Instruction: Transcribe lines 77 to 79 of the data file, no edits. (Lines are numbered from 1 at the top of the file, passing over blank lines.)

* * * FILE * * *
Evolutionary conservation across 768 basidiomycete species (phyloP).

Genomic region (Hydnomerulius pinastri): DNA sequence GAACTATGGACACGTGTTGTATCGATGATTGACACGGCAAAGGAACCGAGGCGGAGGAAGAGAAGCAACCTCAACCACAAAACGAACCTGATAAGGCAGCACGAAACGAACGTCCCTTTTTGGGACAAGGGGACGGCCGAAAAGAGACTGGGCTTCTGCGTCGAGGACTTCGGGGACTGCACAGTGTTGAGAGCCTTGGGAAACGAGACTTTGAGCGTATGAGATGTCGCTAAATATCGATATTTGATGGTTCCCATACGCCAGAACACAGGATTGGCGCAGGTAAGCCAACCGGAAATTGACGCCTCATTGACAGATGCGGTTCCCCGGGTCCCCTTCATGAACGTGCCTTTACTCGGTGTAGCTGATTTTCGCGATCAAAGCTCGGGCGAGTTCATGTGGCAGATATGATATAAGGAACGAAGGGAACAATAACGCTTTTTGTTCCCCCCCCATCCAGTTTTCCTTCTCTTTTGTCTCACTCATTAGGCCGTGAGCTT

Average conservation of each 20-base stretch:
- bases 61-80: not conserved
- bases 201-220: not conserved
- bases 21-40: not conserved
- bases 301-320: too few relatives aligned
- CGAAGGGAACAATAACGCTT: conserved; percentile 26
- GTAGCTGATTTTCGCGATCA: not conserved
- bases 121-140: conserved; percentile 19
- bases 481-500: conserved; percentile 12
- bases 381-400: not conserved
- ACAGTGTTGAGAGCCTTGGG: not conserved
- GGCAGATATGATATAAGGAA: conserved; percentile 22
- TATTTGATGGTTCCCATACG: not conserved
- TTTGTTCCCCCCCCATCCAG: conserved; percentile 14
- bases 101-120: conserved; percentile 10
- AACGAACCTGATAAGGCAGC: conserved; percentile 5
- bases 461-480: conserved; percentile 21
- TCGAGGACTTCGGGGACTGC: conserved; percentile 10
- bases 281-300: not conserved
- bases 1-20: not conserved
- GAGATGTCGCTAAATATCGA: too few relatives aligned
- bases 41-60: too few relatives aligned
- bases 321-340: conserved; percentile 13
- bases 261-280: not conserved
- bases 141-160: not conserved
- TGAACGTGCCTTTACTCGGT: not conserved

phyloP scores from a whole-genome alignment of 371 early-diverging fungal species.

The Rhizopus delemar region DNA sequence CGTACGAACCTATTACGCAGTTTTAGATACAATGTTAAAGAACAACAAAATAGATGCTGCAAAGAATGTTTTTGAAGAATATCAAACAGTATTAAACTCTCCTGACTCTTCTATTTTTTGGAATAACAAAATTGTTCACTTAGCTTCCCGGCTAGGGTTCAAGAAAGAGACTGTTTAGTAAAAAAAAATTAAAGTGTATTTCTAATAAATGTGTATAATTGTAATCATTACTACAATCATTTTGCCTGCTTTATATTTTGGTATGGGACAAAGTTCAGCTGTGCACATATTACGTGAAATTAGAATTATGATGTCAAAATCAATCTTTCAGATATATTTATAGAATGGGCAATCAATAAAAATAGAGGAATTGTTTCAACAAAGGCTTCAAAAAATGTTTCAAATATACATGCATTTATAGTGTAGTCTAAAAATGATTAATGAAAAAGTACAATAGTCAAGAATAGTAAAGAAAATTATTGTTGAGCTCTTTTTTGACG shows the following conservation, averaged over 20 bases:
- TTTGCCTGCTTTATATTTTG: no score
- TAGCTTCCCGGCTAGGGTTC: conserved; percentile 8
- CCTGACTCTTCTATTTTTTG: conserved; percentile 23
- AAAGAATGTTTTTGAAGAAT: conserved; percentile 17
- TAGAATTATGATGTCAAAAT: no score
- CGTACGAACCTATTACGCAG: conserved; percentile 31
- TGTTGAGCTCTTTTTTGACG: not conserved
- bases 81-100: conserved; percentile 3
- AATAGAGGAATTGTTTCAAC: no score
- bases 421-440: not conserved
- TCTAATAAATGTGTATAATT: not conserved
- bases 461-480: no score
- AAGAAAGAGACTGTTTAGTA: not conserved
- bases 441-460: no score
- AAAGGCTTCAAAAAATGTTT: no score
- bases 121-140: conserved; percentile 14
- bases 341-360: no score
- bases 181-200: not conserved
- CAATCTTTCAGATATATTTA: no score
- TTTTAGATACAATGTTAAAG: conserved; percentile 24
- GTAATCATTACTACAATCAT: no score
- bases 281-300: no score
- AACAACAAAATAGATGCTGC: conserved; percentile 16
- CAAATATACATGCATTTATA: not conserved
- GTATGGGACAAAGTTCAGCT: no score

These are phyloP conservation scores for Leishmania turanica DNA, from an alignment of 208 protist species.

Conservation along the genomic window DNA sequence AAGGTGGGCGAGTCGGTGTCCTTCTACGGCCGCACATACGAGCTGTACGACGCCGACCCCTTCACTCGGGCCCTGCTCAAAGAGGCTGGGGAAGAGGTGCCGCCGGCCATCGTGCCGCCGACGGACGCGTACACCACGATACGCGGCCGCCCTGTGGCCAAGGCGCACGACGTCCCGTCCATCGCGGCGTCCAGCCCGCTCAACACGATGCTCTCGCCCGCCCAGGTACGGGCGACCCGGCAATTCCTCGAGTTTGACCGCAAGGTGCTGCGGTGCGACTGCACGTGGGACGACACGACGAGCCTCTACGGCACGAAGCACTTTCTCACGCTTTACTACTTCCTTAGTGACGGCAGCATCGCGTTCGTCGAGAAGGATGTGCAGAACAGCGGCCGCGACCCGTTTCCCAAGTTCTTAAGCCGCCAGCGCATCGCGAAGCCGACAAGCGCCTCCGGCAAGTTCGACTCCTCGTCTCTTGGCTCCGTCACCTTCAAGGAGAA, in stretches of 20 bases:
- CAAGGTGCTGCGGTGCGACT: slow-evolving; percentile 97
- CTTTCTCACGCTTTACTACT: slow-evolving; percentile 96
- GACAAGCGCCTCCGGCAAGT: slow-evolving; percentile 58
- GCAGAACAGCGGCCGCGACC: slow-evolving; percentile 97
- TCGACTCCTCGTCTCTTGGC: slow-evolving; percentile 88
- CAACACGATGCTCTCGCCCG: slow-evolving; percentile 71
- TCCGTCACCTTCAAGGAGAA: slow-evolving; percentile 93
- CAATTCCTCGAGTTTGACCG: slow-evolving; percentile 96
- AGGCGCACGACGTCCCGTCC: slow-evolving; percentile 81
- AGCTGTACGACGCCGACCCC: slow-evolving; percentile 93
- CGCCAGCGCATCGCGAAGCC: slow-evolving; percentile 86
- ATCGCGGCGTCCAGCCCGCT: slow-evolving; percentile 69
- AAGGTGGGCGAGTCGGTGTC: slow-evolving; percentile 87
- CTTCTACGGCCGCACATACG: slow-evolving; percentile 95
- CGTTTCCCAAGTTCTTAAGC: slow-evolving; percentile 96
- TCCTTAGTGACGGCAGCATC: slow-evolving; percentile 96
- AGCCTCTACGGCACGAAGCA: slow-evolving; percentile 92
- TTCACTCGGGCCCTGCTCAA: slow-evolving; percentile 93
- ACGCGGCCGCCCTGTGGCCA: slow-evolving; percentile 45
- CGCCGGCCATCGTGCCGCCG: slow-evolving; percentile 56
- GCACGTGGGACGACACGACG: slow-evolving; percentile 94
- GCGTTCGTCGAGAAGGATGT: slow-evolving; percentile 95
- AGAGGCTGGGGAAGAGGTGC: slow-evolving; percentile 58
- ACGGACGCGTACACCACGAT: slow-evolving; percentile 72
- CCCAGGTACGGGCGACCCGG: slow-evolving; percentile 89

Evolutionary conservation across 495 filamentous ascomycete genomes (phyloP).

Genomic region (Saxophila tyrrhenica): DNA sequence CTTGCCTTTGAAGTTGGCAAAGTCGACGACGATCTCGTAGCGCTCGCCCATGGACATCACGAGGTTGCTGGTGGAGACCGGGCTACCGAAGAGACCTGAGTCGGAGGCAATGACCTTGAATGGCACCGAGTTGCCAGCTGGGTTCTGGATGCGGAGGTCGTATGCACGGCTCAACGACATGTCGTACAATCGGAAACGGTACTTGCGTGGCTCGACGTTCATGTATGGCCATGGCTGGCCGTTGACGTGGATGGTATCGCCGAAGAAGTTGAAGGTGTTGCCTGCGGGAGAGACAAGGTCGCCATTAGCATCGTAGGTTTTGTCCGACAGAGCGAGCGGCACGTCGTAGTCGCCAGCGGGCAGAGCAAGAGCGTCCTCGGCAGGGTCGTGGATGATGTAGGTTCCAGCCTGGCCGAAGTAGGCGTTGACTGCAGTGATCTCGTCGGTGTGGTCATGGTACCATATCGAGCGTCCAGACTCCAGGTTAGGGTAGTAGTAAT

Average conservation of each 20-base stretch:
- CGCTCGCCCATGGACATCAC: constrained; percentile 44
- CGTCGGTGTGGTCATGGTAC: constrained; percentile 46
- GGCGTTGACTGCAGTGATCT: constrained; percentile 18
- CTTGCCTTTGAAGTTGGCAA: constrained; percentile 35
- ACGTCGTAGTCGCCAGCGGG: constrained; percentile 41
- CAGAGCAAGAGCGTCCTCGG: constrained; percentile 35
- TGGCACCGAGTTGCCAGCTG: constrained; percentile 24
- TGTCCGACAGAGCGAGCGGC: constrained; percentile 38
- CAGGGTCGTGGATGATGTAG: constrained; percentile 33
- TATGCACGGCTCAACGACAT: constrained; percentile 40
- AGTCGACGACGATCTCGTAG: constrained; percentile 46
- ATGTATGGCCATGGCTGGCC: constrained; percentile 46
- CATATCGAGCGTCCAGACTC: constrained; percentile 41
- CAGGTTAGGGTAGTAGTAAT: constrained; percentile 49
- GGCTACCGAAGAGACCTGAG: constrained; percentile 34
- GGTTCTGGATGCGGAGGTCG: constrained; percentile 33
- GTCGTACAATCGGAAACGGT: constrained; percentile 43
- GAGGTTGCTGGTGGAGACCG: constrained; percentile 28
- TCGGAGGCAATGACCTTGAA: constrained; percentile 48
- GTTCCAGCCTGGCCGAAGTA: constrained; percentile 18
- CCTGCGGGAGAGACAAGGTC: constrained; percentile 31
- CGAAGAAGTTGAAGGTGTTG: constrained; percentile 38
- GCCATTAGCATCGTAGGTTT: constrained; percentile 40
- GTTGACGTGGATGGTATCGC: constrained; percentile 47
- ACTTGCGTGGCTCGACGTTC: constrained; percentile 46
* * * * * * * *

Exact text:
- CGCCGGCCATCGTGCCGCCG: slow-evolving; percentile 56
- GCACGTGGGACGACACGACG: slow-evolving; percentile 94
- GCGTTCGTCGAGAAGGATGT: slow-evolving; percentile 95